Have you heard about Phytochemicals?

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For many years, researchers have recognized that diets high in fruits, vegetables, grains, and legumes appear to reduce the risk of a number of diseases, including cancer, heart disease, diabetes, and high blood pressure when compared with diets high in meat. More recently, it was discovered that the disease-preventing efforts of these foods are partly due to antioxidants- specific vitamins, minerals, and enzymes that help to prevent cancer and other disorders by protecting cells against damage from oxidation. Now, researchers have discovered that fruits, vegetables, grains and legumes contain yet another group of health-promoting nutrients called phytochemicals. These substances appear to be powerful ammunition in the war against cancer and other disorders.

Phytochemicals are the biologically active substances in plants that are responsible for giving the color, flavor, and natural disease resistance. To understand how phytochemicals protect against cancer, it is necessary to understand that cancer formation is a multistep process. Phytochemicals seem to fight cancer by blocking one or more of the steps that lead to cancer.

For instance, cancer can begin when a carcinogenic molecules from the food you eat or the air you breathe invades a cell. But if sulforaphane, a phytochemical found in broccoli, also reaches the cell, it activates a group of enzymes that whisk the carcinogen out of the cell before it can cause any harm.

Other phytochemicals are known to prevent cancer in other ways. Flavonoids, found in citrus fruits and berries, keep cancer-causing hormones from latching on to cells in the first place. Genistein, found in soybeans, kills tumors by preventing the formation of the capillaries needed to nourish them. Indoles, found in cruciferous vegetables such as Brussel sprouts, cauliflower, and cabbage, increase immune activity and make it easier for the body to excrete toxins. Saponins, found in kidney beans, chickpeas, soybeans and lentils, may prevent cancer cells from multiplying. P-coumaric acid, and chlorogenic acid, found in tomatoes, interfere with certain chemical unions that can create carcinogens. The list of these protective substances goes on and on. Tomatoes alone are believed to contain an estimates 10,000 different phytochemicals.

Although no long-term human studies have shown that specific phytochemicals stop cancer, research on phytochemicals support the more than two hundred studies that link lowered cancer risk with a diet rich in grains, legumes, fruit and vegetables. Moreover, animal and in vitro studies and demonstrated how some phytochemicals prevent carcinogens from promoting the growth of specific cancers. For instance, the phytochemical phenethyl isothiocyanate (PEITC), found in cabbage and turnips, has been shown to inhibit the growth of lung cancer in rats and mice. Among other thinks, PEITC protects the cells’ DNA from a potent carcinogen found in tobacco smoke.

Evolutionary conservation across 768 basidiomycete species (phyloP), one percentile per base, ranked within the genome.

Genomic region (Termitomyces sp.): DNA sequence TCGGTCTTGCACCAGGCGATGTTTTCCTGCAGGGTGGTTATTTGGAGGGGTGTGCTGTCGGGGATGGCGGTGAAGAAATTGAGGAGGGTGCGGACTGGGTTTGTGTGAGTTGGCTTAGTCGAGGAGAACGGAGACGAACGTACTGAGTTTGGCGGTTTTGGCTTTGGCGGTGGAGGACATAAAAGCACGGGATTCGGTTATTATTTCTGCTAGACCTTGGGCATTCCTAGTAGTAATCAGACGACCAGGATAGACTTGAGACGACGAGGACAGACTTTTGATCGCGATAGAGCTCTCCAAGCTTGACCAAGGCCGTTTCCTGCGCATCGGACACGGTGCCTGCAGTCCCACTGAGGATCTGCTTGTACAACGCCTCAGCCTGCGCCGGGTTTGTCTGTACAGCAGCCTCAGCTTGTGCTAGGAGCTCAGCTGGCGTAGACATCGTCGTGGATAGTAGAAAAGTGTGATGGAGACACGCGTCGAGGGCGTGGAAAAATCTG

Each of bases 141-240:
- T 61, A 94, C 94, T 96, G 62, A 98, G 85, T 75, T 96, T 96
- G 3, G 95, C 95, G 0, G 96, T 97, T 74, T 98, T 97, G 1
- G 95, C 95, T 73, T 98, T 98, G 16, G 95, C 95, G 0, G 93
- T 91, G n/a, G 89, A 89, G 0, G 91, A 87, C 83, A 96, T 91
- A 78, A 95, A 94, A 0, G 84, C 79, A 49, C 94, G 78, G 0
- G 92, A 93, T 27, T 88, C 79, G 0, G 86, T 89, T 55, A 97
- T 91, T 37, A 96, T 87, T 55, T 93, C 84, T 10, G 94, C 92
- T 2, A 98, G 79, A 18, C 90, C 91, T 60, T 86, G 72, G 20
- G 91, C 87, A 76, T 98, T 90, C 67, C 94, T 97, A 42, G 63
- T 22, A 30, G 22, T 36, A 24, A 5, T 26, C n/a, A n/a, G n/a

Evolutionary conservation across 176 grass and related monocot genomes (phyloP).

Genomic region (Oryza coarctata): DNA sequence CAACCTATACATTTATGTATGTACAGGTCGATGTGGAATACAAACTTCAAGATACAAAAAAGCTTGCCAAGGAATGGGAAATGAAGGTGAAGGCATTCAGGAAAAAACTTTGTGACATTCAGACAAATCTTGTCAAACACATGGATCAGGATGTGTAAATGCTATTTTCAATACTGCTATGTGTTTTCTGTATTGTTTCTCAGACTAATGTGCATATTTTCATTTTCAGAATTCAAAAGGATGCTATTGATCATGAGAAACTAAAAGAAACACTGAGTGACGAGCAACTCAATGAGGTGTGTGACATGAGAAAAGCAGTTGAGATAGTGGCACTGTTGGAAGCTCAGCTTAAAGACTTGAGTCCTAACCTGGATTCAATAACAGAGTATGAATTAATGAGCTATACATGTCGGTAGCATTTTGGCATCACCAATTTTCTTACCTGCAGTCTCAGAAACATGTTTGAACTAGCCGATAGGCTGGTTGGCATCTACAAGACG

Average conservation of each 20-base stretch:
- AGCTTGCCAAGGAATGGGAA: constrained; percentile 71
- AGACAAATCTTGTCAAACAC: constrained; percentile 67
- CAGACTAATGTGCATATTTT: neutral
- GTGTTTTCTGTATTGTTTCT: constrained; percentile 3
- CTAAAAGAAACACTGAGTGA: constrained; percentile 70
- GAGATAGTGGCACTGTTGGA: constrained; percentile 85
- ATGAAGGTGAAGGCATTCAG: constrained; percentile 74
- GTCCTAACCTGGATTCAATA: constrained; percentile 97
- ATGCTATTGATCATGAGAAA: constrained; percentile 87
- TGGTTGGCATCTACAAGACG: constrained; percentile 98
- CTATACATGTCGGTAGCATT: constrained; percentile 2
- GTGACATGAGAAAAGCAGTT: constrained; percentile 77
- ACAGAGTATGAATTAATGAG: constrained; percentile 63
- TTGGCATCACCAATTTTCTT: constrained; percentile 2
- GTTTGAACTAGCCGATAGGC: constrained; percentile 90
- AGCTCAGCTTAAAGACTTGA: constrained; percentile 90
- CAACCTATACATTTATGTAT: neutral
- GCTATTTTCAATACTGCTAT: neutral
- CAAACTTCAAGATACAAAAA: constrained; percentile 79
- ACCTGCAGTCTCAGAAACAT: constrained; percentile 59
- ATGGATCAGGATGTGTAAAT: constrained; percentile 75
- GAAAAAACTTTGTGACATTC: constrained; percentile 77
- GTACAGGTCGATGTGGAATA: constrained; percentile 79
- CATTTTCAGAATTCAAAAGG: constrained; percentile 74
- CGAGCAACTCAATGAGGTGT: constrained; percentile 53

Researchers have neem able to isolate some phytochemicals, and a number of companies are now selling concentrates that contain phytochemicals obtained from vegetables such as broccoli. These may be used as supplemental sources of some of these nutrients.

However, such pills should not be seen as replacements for fresh whole foods. Because several thousand phytochemicals are currently known to exist, and because new ones are being discovered all the time, no supplement can possibly contain all of the cancer-fighters found in a shopping basket full of fresh fruits and vegetables.

Fortunately, it is easy to get a healthy dose of phytochemicals at every meal. Almost every grain, legume, fruit, and vegetable tested has been found to contain these substances. Moreover, unlike many vitamins, these substances do not appear to be destroyed by cooking of other processing. Genistein, the substance found in soybeans, for instance , is also found in soybean products such as tofu and miso soup. Similarly, the phytochemical PEITC, found in cabbage or sauerkraut. Of course, by eating much of your produce raw or only lightly cooked, you will be able to enjoy the benefits not just of phytochemicals, but of all the vitamins, minerals and other nutrients that fresh whole foods have to offer. (Prescription for Nutritional Healing, Fifth Edition, 2004, p.14)

For more information on Phytochemicals or to talk more about how to lead a healthy life style through your daily diet, stop in and talk with Judy. She is here Monday, Wednesday and Friday each week from 11-5pm.

All research and clinical material published by Farmers Fresh Market on our website is for informational purposes only. Readers are encouraged to confirm the information contained herein with other sources. Patients and consumers should review the information carefully with their professional health care provider. The information is not intended to replace medical advice offered by physicians. Farmer Fresh Market will not be liable for any direct, indirect, consequential, special, exemplary, or other damages arising therefrom.

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